5. The Motel Hello in "Motel Hell" (1980)

There's rarely a vacancy at the Motel Hello, at least according to the sign outside the rural lodging run by Farmer Vincent (Rory Calhoun) and his sister Ida. The overall-clad siblings are also well known for their distinctively delicious smoked meats. The secret recipe? Capture passing motorists, slit their vocal cords, bury them up to their necks in the flesh garden out back until they're ripe, then slaughter and cure accordingly. Hey, at least it's not a bed and breakfast!

4. The Slovakian "Hostel" (2005)

Every year, thousands of young people toss a few belongings in a backpack and venture on horizon-expanding treks through foreign lands, relying on the cheap communal lodgings known as hostels for a place to lay their heads for the night. But we're willing to bet that the number of curiosity-seeking kids dwindled at least a little after Eli Roth's "Hostel," in which three über-obnoxious dudes become the torture toys for rich sadists. Then again, if you're as stupid, misogynistic and racist as the ugly Americans in "Hostel," you deserve to be poked with a power drill.

3. The Overlook Hotel in "The Shining" (1980)

It's too bad the winters can be so brutal in Colorado. Otherwise the enormous, isolated Overlook Hotel could stay open for ski season and allow visitors year-round access to its amenities, including the hedge maze, haunted ballroom, friendly dead twins and blood-gushing elevators! Stephen King may not have approved of Stanley Kubrick's adaptation of his bestseller, but for millions of moviegoers, Room 237 will always be off-limits.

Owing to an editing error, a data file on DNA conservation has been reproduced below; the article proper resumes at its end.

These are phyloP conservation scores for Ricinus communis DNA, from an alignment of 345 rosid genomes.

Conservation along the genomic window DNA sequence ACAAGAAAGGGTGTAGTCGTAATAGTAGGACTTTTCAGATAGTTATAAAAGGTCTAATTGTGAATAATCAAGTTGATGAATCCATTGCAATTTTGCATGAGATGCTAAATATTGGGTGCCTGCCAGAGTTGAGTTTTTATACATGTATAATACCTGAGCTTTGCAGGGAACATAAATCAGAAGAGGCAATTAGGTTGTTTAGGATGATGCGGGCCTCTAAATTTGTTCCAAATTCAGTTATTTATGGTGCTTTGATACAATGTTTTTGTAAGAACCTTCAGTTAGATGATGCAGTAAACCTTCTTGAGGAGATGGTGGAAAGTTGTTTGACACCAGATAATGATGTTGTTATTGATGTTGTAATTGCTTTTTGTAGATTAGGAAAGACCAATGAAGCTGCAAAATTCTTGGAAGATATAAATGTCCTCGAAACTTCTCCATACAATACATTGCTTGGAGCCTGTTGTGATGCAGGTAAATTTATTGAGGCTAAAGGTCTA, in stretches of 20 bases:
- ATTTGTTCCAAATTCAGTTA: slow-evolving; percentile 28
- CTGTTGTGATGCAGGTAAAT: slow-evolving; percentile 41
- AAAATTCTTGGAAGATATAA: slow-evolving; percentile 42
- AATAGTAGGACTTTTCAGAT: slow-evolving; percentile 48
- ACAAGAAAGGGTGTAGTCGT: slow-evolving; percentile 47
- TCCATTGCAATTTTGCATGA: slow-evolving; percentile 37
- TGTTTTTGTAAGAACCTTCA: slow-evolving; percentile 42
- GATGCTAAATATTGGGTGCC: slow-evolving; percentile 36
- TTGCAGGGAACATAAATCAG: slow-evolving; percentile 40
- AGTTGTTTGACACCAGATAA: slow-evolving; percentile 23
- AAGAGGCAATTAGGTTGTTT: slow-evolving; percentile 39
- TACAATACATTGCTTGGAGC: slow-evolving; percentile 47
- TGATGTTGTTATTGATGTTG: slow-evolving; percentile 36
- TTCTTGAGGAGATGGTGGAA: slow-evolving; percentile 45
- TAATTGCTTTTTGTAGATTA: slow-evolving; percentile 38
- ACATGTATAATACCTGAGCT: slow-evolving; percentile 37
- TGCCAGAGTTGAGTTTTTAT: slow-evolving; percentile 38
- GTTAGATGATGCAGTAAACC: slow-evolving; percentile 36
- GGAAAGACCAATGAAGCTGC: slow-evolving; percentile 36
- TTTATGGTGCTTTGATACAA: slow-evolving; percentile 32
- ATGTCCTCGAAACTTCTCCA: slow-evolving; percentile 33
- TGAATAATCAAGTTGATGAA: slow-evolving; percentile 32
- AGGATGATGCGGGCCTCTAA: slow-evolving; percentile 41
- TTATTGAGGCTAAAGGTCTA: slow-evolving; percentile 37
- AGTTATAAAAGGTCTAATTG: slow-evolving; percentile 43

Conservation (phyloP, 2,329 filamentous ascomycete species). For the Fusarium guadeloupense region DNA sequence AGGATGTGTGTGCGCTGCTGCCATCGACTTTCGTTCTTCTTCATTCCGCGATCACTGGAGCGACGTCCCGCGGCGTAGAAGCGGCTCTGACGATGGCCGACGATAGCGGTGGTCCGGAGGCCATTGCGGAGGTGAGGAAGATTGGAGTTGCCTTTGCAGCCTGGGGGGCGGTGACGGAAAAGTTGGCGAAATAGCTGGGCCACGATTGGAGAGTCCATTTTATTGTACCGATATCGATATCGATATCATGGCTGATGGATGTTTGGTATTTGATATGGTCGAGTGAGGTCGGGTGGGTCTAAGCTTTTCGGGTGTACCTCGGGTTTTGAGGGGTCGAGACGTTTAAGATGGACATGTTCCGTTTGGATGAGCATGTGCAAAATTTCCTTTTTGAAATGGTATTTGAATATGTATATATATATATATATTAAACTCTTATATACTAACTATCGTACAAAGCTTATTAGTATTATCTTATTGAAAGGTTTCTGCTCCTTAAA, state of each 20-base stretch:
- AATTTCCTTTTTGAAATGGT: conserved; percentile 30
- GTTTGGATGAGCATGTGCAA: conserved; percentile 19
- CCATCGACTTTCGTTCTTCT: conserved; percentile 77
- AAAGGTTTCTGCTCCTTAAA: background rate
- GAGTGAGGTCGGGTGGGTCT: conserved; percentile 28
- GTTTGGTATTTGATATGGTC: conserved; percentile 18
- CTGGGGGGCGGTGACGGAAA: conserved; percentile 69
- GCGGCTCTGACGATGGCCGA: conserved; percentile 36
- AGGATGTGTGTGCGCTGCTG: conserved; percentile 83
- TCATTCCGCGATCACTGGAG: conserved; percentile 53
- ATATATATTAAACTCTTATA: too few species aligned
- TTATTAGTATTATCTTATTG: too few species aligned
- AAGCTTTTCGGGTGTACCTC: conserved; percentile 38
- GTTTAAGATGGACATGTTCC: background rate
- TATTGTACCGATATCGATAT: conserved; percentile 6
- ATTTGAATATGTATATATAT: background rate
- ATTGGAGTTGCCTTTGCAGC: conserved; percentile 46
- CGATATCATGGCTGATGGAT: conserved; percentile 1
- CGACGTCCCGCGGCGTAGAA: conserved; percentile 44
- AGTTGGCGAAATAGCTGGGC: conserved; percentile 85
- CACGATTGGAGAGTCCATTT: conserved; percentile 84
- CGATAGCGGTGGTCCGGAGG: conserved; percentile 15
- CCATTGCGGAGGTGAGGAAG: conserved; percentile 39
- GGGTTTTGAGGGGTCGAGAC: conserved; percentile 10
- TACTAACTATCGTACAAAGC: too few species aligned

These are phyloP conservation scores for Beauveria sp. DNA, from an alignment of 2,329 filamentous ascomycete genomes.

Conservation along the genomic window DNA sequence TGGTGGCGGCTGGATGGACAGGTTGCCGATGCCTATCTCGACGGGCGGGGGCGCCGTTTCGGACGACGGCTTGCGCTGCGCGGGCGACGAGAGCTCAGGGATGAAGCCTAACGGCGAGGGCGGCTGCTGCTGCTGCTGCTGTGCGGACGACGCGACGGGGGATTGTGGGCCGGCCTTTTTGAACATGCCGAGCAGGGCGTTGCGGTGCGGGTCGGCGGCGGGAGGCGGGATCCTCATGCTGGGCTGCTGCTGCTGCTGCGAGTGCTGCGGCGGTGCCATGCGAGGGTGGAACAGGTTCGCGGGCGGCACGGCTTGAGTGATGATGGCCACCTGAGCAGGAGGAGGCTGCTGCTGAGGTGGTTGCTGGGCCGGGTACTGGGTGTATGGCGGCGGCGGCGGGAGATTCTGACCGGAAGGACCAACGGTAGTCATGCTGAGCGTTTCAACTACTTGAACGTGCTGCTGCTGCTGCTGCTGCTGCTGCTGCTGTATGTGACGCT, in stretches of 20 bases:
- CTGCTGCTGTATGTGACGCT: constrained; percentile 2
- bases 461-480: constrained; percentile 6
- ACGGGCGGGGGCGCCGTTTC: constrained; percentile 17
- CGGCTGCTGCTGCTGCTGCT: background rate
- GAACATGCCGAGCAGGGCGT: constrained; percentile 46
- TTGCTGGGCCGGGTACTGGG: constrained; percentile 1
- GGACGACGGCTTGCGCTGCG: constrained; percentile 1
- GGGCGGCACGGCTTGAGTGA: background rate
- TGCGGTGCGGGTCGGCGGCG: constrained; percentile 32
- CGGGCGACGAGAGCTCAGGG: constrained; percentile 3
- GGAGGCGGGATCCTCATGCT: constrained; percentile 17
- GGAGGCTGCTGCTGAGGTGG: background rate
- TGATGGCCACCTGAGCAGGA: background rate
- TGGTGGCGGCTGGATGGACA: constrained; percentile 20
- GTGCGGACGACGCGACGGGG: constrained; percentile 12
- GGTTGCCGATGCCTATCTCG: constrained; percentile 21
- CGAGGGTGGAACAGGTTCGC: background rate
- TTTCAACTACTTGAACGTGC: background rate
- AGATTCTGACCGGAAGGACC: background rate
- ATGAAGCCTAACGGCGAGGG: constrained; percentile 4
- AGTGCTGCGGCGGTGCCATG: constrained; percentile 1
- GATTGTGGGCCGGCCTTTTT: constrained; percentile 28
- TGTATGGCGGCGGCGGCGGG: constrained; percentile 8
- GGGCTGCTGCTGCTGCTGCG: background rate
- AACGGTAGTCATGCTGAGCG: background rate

2. The Hotel Earle in "Barton Fink" (1991)

Barton Fink (John Turturro) is a very serious New York playwright who finds himself lured to Hollywood to take a crack at screenwriting. But his first assignment, a wrestling movie, prompts a serious case of writer's block. But Barton's not working in the most inspiring surroundings. His room at the Hotel Earle is a dank, dark, stinking-hot place, with peeling wallpaper, insects, mysterious dripping goo, the creakiest bed in the world and a bellicose neighbor (John Goodman) whose overly friendly nature belies the fact that he's a serial killer. Oh well, at least they shine your shoes for free!

1. The Bates Motel in "Psycho" (1960)

Obvious, yes. But is there any more iconic creepy lodging in the history of film? However, the hotel manager, Norman Bates (Anthony Perkins), seems like such a nice young man. He even offers to make you a sandwich and have a chat about taxidermy and mental institutions! And the place is nice and peaceful, considering nobody else seems to be checked in. And it's been such a long, exhausting drive through the desert. You know what would be great? A nice, long, relaxing shower ...

Later this summer, in addition to "Hostel: Part II," John Cusack -- who starred in the aforementioned "Identity" -- checks into the Dolphin Hotel's haunted room "1408," and a remake of "Motel Hell" is slated to hit theaters by the holidays. So if you're planning a trip, we'd suggest hitting those online discount reservation sites early, lest you end up stuck in some hellhole with no A/C and bleeding walls. Don't say we didn't warn you.

Check out everything we've got on "Vacancy."